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Quarter horse x saddlebred
0 found helpful
Hello! I believe my horse has a grass allergy. My vet and I have given her antihistamine shots and tablets and she still scratches most of her mane and the top of her tail off as well as causing other lesions on her face and body. She’s scratched so much she’s broken the door on a stall or two. When we go out of town camping for a week she is completely off grass during the time and her symptoms clear up. But as soon as she is home and back in the pasture, it starts all over again. It happened at our old home as well as the new one. We’ve determined it’s most likely a grass allergy. What are some ways that I could help ease her discomfort? I’m currently giving her Benadryl and a topical antihistamine spray. Is there anything I could bathe her in routinely to help as well? I just want her to be comfortable during the spring and summer months when it’s at it’s worse, which also seem to be the only time it flares up.
June 2, 2018
Dr. Michele K. DVM
There are probably topical shampoos that you can use, and there may be other medications that can help Karma. Without seeing her, I'm not sure what therapy she may need, but you can definitely call your veterinarian, let them know what is going on, and see what other medications may be available for her.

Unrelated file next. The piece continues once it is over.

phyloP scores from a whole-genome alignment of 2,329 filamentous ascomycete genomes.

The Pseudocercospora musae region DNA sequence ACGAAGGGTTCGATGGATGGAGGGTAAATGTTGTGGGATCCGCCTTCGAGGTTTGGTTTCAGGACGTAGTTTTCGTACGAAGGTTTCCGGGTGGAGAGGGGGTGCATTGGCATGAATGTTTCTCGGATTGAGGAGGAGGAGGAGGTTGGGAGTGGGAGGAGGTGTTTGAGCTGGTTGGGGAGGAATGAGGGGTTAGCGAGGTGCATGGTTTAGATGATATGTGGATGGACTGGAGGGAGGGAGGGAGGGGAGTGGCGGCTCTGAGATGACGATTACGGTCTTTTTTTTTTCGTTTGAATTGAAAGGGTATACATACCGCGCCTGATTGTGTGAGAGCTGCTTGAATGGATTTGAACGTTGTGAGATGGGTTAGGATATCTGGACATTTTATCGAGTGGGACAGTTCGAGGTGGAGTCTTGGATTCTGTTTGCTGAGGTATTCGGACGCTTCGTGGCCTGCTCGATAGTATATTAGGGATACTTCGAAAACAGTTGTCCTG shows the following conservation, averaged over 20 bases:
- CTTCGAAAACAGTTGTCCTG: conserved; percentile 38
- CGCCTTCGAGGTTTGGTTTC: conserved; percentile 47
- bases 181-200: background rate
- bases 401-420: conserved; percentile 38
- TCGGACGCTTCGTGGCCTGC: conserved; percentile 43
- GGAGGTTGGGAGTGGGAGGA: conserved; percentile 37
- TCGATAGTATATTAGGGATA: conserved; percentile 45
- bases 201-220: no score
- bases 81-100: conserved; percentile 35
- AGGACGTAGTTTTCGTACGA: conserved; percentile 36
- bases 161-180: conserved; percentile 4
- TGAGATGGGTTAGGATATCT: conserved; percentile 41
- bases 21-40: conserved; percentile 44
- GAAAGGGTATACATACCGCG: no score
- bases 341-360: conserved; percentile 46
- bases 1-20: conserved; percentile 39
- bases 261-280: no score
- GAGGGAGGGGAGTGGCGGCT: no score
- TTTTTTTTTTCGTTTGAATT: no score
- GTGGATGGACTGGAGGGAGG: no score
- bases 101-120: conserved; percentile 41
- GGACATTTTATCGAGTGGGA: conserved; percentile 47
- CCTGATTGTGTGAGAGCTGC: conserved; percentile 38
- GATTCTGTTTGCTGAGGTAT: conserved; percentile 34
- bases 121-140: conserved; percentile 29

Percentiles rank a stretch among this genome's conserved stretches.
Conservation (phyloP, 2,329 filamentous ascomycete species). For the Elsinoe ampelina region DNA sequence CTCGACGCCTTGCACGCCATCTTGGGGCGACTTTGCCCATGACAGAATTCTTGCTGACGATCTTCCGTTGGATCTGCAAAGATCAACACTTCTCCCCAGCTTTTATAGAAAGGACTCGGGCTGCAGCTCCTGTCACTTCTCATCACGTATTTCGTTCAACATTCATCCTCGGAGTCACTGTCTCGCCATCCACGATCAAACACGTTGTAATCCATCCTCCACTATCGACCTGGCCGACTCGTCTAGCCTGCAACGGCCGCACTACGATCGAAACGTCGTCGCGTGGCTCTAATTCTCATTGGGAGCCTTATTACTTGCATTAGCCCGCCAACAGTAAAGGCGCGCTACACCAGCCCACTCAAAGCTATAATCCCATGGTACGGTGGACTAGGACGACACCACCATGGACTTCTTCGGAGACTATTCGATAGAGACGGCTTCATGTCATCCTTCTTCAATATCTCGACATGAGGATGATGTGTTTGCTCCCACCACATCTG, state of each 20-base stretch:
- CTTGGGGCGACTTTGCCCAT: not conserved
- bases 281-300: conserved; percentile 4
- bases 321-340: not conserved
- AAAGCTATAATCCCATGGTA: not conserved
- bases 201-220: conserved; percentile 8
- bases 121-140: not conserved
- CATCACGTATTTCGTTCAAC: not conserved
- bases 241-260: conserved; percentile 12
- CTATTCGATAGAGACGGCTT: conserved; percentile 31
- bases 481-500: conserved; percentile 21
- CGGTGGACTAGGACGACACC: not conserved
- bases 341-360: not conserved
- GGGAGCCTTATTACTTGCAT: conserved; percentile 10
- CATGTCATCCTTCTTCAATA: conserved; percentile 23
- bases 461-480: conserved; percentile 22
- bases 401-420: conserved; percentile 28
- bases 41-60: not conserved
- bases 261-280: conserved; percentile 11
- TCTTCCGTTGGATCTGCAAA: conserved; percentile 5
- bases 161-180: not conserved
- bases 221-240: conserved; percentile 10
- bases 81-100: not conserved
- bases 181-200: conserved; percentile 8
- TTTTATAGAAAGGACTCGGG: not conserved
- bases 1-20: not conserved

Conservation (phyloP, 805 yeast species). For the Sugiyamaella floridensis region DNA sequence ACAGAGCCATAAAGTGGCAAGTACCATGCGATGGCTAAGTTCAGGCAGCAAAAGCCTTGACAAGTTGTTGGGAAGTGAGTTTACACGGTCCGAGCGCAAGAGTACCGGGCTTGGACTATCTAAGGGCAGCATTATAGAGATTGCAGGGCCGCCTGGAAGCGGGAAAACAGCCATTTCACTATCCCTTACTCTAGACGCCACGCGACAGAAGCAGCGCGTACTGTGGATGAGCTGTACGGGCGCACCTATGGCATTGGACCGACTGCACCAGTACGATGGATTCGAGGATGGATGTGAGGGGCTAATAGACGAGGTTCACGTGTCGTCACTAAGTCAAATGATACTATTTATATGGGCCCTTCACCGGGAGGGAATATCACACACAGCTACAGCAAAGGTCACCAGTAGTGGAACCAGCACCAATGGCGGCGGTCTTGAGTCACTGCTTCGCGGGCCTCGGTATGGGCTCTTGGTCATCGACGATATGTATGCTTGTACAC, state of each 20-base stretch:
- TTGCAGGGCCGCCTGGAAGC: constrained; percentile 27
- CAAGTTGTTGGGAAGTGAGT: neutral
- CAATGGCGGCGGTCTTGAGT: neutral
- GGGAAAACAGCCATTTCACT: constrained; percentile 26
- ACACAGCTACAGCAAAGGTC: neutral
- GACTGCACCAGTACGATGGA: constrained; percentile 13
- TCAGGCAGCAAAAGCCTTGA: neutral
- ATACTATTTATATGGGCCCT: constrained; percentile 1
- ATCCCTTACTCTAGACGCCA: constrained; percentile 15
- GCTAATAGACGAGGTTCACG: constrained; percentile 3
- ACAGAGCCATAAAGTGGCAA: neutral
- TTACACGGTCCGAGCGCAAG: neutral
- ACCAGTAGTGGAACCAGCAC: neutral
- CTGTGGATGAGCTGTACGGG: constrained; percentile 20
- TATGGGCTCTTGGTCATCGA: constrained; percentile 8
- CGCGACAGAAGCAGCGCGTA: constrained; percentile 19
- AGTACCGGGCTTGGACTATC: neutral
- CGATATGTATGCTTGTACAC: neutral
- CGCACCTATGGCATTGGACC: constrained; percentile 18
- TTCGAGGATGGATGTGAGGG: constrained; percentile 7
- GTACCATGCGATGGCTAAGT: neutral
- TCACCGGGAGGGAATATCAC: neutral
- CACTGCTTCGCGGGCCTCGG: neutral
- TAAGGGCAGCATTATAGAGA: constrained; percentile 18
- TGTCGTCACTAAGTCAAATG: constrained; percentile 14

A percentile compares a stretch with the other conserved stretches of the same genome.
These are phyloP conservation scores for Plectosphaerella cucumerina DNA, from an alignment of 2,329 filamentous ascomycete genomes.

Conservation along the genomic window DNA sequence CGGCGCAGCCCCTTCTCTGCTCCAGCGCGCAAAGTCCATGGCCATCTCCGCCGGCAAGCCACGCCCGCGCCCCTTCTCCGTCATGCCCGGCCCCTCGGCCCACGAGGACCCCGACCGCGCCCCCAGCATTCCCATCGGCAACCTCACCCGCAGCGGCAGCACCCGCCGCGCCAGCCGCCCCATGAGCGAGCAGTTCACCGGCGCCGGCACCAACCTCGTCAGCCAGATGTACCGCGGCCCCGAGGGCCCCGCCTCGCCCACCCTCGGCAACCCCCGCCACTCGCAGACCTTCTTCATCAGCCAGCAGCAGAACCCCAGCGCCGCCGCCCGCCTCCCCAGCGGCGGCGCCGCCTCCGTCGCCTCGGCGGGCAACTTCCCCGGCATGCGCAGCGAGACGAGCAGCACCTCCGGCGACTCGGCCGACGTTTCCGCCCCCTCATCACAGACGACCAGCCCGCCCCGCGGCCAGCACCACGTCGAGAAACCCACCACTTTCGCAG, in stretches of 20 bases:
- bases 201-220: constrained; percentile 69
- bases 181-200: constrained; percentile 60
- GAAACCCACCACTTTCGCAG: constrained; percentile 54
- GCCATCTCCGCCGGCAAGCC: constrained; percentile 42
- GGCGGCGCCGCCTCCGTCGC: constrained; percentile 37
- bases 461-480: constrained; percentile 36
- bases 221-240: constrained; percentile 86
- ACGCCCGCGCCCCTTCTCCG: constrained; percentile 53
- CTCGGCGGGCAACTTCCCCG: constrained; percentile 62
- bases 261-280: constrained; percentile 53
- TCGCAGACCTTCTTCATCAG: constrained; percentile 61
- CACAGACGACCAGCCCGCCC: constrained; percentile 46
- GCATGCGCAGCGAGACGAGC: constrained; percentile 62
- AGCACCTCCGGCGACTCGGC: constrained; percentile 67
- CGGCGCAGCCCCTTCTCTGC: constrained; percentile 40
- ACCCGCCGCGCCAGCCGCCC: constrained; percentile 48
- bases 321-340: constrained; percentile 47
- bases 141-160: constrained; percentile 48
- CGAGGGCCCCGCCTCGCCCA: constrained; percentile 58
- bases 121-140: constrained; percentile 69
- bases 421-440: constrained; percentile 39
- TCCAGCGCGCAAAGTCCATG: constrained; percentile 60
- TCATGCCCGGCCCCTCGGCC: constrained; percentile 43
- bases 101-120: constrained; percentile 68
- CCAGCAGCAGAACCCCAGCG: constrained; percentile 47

June 2, 2018
RR Indian Firestorm (Smudge)
1 found helpful
We have been trekking in a different area to where we live and my horse has come home with hives all over his body, these were as-berated when he overheats. I am 100% sure they are not licks, lice or biting flies, this is not the first time while we have been trekking he has broken out with them. I give him a toxin binder, magnesium and salt everyday in his feed. It seems like this is the only time of the year he breaks out with them and taking notice of grasses the only difference would have to be Kakuyu and 70% more paspalum in the pasture. Is there anything I can give him to alleviate the discomfort for him?
Feb. 11, 2018
RR Indian Firestorm (Smudge)'s Owner
Ideally if Smudge is breaking out in hives while trekking in a new area, it would be best to revert back to your old trekking area and to give him a good washdown to remove any possible debris on the skin or coat. Products like Benadryl (diphenhydramine) can be used in horses at 0.25-0.5mg/lb but can add up to a lot of tablets each dosage, twice per day; I would recommend you discuss with your Veterinarian over the phone and they may be able to supply you with a prescription product if you have an existing current relationship. Regards Dr Callum Turner DVM
Feb. 11, 2018